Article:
WASHINGTON -- As the coronavirus has upended daily life across the globe, Dr. Anthony Fauci has become the trusted voice in separating fact and fiction.
The fear and confusion of outbreaks aren't new to Fauci, who in more than 30 years has handled HIV, severe acute respiratory syndrome (SARS), Middle East respiratory syndrome (MERS), Ebola, and even the nation's 2001 experience with bioterrorism -- the anthrax attacks.
Fauci's political bosses -- from former President Ronald Reagan to President Donald Trump -- have let him do the explaining because people see him as frank and understandable, translating complex medical information into everyday language while neither exaggerating nor downplaying.
If a person quizzed former presidents about who influenced their views on infectious diseases, "Tony's name would be first on the list, and you wouldn't have to remind them," said former health secretary Mike Leavitt, who worked with Fauci on bird flu preparedness.
At 79, the government's top infectious disease expert is by age in the demographic group at high risk for covid-19. But he's working round the clock and getting only a few hours of sleep. He's a little hoarse from all the talking about coronavirus, and he'll be on the TV news shows today. Yet his vigor belies his age, and he credits it to exercise, including running.
As of Thursday, he had not been tested for coronavirus. The National Institutes of Health, where he works, said that's because he hasn't needed to be.
Fauci uses a metaphor from one of the fastest-moving sports to describe his strategy on the outbreak. "You skate not to where the puck is, but to where the puck is going to be," he told a House committee.
So he's simultaneously advocating containment to try to keep the virus from spreading, mitigation to check its damage once it gets loose in a community, immediate efforts to increase testing, and short- and long-term science to develop treatments and vaccines.Gallery: Dr. Anthony Fauci’s decades of service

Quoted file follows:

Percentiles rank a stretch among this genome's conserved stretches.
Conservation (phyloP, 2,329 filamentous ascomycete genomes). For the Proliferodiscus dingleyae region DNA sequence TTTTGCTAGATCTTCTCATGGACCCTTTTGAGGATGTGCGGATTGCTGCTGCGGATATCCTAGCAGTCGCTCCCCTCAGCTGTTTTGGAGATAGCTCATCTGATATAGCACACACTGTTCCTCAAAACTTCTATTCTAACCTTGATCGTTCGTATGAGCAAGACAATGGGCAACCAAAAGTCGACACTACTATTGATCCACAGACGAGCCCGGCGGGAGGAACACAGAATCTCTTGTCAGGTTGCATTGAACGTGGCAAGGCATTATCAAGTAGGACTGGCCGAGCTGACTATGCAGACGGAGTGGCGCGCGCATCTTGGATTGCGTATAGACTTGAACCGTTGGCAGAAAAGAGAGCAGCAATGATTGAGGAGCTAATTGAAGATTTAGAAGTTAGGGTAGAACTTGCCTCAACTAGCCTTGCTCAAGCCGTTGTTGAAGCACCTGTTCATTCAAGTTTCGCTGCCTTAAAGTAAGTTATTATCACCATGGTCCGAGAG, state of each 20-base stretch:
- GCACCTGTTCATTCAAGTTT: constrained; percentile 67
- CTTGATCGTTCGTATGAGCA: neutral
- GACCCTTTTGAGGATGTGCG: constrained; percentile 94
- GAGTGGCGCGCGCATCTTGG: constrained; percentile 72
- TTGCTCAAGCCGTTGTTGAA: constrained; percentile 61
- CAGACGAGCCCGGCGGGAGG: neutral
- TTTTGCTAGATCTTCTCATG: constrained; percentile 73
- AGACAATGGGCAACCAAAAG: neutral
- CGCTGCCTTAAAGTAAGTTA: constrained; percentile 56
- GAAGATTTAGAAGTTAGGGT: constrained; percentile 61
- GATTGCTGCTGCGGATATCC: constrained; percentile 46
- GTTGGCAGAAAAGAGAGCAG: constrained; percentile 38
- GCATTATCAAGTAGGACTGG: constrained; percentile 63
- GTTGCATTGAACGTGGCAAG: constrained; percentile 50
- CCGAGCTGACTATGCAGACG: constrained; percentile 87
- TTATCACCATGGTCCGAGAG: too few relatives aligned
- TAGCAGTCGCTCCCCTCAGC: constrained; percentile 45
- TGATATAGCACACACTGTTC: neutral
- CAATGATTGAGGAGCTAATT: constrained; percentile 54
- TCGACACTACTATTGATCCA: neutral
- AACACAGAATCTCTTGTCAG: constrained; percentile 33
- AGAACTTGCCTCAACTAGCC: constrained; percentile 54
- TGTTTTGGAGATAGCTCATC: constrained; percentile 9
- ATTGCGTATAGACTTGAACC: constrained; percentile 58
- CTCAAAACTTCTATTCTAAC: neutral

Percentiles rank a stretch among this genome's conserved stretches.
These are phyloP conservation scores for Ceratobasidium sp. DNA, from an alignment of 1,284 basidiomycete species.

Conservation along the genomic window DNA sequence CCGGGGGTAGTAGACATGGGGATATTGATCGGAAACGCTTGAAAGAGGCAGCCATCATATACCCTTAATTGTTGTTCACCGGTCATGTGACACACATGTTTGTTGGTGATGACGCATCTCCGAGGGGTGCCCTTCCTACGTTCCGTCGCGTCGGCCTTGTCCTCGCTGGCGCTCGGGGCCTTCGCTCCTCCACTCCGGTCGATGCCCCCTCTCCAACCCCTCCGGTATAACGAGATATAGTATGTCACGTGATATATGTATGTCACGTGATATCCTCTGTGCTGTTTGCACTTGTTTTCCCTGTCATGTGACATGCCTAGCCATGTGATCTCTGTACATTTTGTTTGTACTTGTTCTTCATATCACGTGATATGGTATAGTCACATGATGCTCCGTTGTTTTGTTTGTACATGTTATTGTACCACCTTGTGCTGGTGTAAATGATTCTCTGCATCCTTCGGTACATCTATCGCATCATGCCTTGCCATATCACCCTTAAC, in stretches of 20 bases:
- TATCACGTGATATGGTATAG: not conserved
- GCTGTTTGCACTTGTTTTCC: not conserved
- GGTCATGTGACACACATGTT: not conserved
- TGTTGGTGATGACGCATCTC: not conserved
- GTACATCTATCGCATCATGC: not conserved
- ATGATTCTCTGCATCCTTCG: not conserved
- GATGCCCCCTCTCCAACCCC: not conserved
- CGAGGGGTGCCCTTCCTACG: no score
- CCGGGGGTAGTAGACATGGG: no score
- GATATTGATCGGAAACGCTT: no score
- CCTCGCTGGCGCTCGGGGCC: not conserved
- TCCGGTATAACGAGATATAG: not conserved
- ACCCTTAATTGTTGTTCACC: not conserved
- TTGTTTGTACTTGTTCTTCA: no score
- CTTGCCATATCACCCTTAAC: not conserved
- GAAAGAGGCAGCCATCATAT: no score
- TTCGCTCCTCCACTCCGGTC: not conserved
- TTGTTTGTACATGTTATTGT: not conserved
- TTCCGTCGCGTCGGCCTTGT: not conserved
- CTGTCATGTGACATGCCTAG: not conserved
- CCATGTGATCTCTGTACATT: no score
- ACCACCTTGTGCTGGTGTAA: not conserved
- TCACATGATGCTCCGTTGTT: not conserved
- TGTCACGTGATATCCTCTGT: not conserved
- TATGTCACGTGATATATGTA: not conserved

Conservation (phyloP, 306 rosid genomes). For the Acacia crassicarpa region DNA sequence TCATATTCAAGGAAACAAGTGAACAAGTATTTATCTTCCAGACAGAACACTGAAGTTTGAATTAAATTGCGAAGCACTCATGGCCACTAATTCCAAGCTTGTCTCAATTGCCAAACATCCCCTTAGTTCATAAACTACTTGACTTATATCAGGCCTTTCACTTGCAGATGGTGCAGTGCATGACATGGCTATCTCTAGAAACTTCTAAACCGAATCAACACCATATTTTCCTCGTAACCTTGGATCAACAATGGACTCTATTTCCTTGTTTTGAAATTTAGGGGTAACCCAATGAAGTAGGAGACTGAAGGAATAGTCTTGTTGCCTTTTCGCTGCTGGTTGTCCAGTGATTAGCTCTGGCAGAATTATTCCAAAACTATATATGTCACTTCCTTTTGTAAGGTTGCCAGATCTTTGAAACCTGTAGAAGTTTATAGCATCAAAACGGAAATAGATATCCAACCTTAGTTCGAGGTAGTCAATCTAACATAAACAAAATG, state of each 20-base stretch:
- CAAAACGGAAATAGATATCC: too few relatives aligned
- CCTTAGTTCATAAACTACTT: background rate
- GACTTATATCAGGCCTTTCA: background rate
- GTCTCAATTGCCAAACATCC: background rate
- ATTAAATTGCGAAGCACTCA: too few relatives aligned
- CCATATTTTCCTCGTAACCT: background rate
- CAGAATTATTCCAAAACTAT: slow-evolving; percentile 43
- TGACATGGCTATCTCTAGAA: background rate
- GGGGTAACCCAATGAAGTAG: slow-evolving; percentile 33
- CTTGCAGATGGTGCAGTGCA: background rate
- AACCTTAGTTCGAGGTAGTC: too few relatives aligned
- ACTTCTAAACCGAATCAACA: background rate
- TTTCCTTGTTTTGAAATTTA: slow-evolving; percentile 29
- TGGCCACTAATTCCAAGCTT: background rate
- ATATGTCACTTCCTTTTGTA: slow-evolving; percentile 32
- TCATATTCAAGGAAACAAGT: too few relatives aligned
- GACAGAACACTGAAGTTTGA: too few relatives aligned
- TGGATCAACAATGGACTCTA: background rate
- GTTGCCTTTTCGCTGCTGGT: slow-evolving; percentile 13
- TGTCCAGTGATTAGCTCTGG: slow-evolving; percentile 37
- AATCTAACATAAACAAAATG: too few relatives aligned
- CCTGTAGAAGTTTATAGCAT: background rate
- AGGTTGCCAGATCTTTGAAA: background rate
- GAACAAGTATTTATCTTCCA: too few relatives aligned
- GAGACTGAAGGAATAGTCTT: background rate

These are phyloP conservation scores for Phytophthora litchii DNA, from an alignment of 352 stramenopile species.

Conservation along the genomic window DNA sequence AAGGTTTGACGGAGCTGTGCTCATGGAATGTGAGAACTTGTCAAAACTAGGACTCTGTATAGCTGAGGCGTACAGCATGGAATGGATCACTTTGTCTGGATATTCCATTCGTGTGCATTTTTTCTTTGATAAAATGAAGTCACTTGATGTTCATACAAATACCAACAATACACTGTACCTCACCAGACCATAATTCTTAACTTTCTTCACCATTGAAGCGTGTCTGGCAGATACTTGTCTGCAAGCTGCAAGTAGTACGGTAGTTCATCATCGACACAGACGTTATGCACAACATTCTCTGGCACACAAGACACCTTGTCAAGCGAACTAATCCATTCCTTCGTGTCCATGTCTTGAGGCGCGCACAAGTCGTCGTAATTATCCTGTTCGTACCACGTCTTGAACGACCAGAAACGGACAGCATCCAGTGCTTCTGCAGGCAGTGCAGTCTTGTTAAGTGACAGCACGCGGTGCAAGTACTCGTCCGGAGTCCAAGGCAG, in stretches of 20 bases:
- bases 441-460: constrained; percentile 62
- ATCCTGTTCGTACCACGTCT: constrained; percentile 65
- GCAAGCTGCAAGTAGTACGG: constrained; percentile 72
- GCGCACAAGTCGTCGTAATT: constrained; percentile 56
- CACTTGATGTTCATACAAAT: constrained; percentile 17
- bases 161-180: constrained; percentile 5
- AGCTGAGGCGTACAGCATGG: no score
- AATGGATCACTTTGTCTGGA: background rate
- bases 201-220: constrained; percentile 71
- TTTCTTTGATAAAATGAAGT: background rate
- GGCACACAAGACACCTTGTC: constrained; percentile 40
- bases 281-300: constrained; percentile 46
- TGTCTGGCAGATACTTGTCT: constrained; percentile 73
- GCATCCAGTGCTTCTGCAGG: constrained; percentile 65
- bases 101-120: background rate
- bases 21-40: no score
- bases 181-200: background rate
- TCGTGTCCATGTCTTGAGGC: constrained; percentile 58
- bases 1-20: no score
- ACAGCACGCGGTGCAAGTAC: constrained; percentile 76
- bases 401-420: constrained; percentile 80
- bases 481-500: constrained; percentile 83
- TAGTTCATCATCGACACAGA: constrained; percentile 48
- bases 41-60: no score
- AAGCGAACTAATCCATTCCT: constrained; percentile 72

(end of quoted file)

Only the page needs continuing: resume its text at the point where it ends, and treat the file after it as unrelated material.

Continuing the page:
He's hoping a dynamic response will put the nation where the puck ends up going.
"It's unpredictable," he said. "Testing now is not going to tell you how many cases you're going to have. What will tell you ... will be how you respond to it with containment and mitigation."
Fauci's approach to the coronavirus has won the respect of Democratic and Republican lawmakers, along with Trump administration officials.
Almost in matter-of-fact fashion, Fauci acknowledged to Congress in recent days that the government system wasn't designed for mass testing of potential infections. "It is a failing, let's admit it," he told lawmakers.
But he supported President Donald Trump's restrictions on travel from Europe. It's part of the containment strategy, he said.
"It was pretty compelling that we needed to turn off the source from that region," he said.
The threat of a pandemic has been on Fauci's mind for years. Many scientists thought it would come from the flu, but it turned out to be coronavirus.
Fauci was seen as unflappable while answering questions from the House Oversight and Reform committee for hours last week -- except if there was any hint of questioning his scientific integrity.
"I served six presidents and I have never done anything other than tell the exact scientific evidence and made policy recommendations based on the science and the evidence," he said.
Democrats and Republicans have welcomed his approach.
"The scientists I've spoken with in committee see you as the lead man, and I believe most of America does," Rep. Clay Higgins, R-La., told Fauci.
Democratic Rep. Stephen Lynch of Massachusetts praised Fauci for accurately stating that a vaccine would not be available in a matter of months.
"You have a certain level of credibility and honesty that I think ... should be persuasive to the American people," Lynch told him.
Trump also praises him. "Tony has been doing a tremendous job working long, long hours," the president said Friday at a Rose Garden event.
Fauci was born in Brooklyn, N.Y., on Christmas Eve 1940, into an Italian-American family. Former President George W. Bush, who in 2008 awarded Fauci the Presidential Medal of Freedom, noted that even as a boy he showed an independent streak: In a neighborhood full of Brooklyn Dodgers fans, Fauci rooted for the Yankees.
Fauci became head of the National Institute of Allergy and Infectious Diseases in 1984, when the nation was in the throes of the AIDS crisis. He's recalled the huge frustration of caring for dying patients in the NIH's hospital with nothing to offer.
After hours, he'd chat with then-Surgeon General C. Everett Koop about what scientists were learning about AIDS, influencing Koop's famous 1986 report educating Americans about the disease.
In 1990, when AIDS activists swarmed the NIH to protest what they saw as government indifference, Fauci brought them to the table. Fast forward, and he helped to shape Trump's initiative to end HIV in the U.S.
A Section on 03/15/2020
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